It's always important to learn from your mistakes, and that's what Lenovo appears to have done with its new Yoga Tablet 10 HD+.
When we reviewed the first version of the Lenovo Yoga Tablet 10 we praised its innovative three-modes-in-one form and incredible stamina. Its performance and screen? Less so.
So it's good news that the Yoga Tablet 10 HD+ rights those wrongs - and in some style.
Your flexible friend
While the design itself hasn't changed much from last year's model, it remains the most interesting thing about the Yoga Tablet 10 HD+. Unlike every other identikit slate, it has a cylindrical protruberance at its base which gives it its flexible nature: grip it in 'Hold' mode or flip out the kickstand and use it in 'Tilt' or 'Stand' mode.
It's a great idea that we loved when we tested the first model, and with the kickstand being made longer so that it now stands the tablet upright at a more useful angle, it promises to be even better on the HD+.
Bigger changes are afoot elsewhere. For starters, the screen gets a major spec bump - it's now a full HD 1920x1200 effort with a decent 224ppi, whereas the last version was only 1280x800. In fact, pretty much everything else about the Yoga is now better than before. The processor is now a Snapdragon 400 running at 1.6GHz, RAM has been doubled to 2GB and there's now an 8MP camera round the back.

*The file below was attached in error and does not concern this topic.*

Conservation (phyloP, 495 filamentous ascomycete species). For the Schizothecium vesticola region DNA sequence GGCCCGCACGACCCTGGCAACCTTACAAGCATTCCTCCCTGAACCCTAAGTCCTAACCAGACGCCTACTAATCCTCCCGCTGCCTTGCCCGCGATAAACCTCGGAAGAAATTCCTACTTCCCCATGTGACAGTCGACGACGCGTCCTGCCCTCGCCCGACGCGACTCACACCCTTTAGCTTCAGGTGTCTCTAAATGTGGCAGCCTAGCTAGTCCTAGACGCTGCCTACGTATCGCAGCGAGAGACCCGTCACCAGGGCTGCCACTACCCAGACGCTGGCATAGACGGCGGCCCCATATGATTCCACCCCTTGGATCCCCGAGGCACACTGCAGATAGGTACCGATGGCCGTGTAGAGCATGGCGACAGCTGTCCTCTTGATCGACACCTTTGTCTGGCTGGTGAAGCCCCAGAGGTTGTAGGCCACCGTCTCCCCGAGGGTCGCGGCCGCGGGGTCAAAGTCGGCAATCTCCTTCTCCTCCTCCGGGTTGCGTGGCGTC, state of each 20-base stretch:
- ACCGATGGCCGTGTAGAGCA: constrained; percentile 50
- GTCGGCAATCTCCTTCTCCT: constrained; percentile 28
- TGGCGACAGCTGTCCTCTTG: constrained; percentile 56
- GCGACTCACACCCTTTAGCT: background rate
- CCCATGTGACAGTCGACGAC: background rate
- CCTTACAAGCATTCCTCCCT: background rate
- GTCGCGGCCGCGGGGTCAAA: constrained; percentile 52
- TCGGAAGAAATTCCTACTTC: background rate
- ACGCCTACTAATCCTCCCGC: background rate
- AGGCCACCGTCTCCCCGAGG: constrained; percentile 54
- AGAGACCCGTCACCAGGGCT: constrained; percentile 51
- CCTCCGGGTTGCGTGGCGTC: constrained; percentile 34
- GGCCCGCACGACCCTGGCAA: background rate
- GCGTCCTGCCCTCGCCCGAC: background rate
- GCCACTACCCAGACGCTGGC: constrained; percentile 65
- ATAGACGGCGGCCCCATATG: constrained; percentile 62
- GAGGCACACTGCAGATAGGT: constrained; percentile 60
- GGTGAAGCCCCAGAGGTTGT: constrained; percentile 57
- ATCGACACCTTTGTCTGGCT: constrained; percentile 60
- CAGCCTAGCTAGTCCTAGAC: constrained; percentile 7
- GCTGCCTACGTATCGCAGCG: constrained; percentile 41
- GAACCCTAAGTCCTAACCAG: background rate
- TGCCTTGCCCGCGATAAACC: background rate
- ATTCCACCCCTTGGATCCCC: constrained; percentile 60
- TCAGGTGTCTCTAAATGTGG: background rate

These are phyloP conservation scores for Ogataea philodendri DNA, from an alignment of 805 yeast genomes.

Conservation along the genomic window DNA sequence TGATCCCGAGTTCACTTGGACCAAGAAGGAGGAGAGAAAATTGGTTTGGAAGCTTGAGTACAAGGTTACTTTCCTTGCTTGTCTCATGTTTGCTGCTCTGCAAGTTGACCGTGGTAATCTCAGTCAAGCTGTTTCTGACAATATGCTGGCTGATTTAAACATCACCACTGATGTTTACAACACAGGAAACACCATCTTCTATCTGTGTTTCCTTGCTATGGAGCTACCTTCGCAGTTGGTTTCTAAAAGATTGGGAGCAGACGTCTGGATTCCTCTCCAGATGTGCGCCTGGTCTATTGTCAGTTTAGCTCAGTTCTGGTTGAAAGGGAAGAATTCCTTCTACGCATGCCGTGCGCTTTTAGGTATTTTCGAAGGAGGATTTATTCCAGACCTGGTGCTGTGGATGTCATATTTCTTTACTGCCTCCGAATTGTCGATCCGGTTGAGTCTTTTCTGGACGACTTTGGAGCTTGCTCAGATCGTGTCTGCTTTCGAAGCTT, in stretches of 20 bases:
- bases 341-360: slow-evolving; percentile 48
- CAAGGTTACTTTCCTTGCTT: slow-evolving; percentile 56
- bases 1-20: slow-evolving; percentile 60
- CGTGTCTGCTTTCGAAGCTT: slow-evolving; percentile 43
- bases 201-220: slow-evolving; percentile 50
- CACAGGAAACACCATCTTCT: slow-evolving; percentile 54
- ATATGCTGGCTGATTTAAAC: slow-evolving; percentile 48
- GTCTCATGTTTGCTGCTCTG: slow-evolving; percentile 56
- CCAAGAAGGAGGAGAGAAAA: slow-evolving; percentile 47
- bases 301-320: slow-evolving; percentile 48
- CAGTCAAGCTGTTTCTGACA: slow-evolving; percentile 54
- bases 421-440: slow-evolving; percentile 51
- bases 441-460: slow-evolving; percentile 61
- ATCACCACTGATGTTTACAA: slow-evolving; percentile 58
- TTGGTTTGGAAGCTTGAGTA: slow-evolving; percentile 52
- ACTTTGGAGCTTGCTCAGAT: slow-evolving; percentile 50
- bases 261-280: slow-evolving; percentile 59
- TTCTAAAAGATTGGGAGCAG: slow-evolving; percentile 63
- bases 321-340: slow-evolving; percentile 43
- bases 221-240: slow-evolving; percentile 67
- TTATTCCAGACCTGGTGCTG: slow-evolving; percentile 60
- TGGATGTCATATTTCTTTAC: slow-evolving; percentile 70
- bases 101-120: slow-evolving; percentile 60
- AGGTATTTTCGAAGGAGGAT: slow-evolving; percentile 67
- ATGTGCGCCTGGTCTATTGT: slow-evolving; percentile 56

One thing we hope hasn't changed about the Yoga is its battery life. The first model could supposedly last for 18 hours, and as the HD+ has the same 9000mAh cell inside it, we'd hope for the same here.
Pricing and availability for both the Wi-Fi and 3G versions in Singapore haven't been announced yet.
We're not big fans of manufactures stuffing their tablets with apps that you'll never use, but the Yoga 10 HD+ has a couple that sound quite useful.
First there's SHAREit, which will enable users to fling images, videos, documents and even apps to other tablets and phones wirelessly at up to 40x faster than Bluetooth. Then there's SYNCit – for your backup needs – SECUREit – that's your virus protection and so on – and SNAPit, which gives the tablet's camera the usual panoramas, filters and creative modes.
Will they be better than those you could download from the Play Store? Who knows, but they will at least be free.